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Eur J Sport Sci. 2016;16(4):498-506. doi: 10.1080/17461391.2015.1068868. Epub 2015 Aug 4.

Higher screen time is associated with overweight, poor dietary habits and physical inactivity in Brazilian adolescents, mainly among girls.

Author information

1
a Department of Physical Education , UNESP Universidade Estadual Paulista , São Paulo , Brazil.
2
b Department of Public Health , Universidade Estadual de Londrina , Londrina , Parana , Brazil.
3
c Department of Physical Education , Universidade Federal da Paraíba , João Pessoa , Paraíba , Brazil.

Abstract

OBJECTIVES:

To analyse the associations between high screen time and overweight, poor dietary habits and physical activity in adolescents according to sex.

METHODS:

The study comprised 515 boys and 716 girls aged 14-17 years from Londrina, Brazil. Nutritional status (normal weight or overweight/obese) was assessed by calculating the body mass index. Eating habits and time spent in physical activity were reported using a questionnaire. The measurement of screen time considered the time spent watching television, using a computer and playing video games during a normal week. Associations between high screen time and dependent variables (nutritional status, eating habits and physical activity levels) were assessed by binary logistic regression, adjusted for sociodemographic and lifestyle variables.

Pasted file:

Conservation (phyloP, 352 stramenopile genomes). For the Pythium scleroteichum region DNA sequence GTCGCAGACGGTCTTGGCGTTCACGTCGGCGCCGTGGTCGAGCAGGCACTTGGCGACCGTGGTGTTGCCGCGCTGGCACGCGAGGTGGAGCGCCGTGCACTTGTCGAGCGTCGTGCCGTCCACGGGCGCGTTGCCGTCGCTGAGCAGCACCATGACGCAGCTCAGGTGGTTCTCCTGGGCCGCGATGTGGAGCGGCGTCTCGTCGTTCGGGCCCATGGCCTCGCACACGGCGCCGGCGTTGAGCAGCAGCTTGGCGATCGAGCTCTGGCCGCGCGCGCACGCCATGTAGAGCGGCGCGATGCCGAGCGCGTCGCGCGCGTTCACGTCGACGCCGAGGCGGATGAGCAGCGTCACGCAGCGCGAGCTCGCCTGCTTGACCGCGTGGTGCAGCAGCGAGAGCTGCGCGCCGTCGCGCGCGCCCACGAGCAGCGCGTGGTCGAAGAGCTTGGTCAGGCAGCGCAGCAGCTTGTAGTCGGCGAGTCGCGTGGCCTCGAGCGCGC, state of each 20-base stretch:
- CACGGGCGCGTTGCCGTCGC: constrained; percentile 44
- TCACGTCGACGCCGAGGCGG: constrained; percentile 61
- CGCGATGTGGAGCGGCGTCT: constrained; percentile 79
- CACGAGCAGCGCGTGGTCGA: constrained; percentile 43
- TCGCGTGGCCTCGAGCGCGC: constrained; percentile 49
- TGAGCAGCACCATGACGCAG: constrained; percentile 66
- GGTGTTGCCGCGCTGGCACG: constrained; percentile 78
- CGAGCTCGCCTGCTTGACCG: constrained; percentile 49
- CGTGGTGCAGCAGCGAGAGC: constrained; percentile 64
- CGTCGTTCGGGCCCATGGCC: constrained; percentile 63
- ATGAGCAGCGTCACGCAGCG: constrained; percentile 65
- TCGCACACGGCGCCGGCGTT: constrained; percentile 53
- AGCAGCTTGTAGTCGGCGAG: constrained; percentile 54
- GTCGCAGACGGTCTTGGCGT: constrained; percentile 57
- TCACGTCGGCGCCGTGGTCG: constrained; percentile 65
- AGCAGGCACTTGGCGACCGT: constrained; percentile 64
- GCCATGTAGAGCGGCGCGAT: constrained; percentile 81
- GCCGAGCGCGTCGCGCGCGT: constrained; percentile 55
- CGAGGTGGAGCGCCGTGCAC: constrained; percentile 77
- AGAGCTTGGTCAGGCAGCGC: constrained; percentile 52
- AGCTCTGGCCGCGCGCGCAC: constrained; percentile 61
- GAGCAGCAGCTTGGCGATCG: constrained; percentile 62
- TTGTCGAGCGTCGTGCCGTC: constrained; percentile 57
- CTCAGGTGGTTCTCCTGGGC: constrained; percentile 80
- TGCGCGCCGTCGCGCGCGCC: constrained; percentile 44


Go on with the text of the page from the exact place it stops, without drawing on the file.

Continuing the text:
RESULTS:

Most adolescents (93.8% of boys and 87.2% of girls) spent more than 2 hours per day in screen-time activities. After adjustments, an increasing trend in the prevalence of overweight and physical inactivity with increasing time spent on screen activities was observed for both sexes. Screen times of >4 hours/day compared with <2 hours/day were associated with physical inactivity, low consumption of vegetables and high consumption of sweets only in girls and the consumption of soft drinks in both sexes.

CONCLUSIONS:

The frequency of overweight and physical inactivity increased with increasing screen time in a trending manner and independently of the main confounders. The relationship between high screen time and poor eating habits was particularly relevant for adolescent girls.

KEYWORDS:

Screen time; eating habits; obesity; physical activity

PMID:
26239965
DOI:
10.1080/17461391.2015.1068868
[Indexed for MEDLINE]

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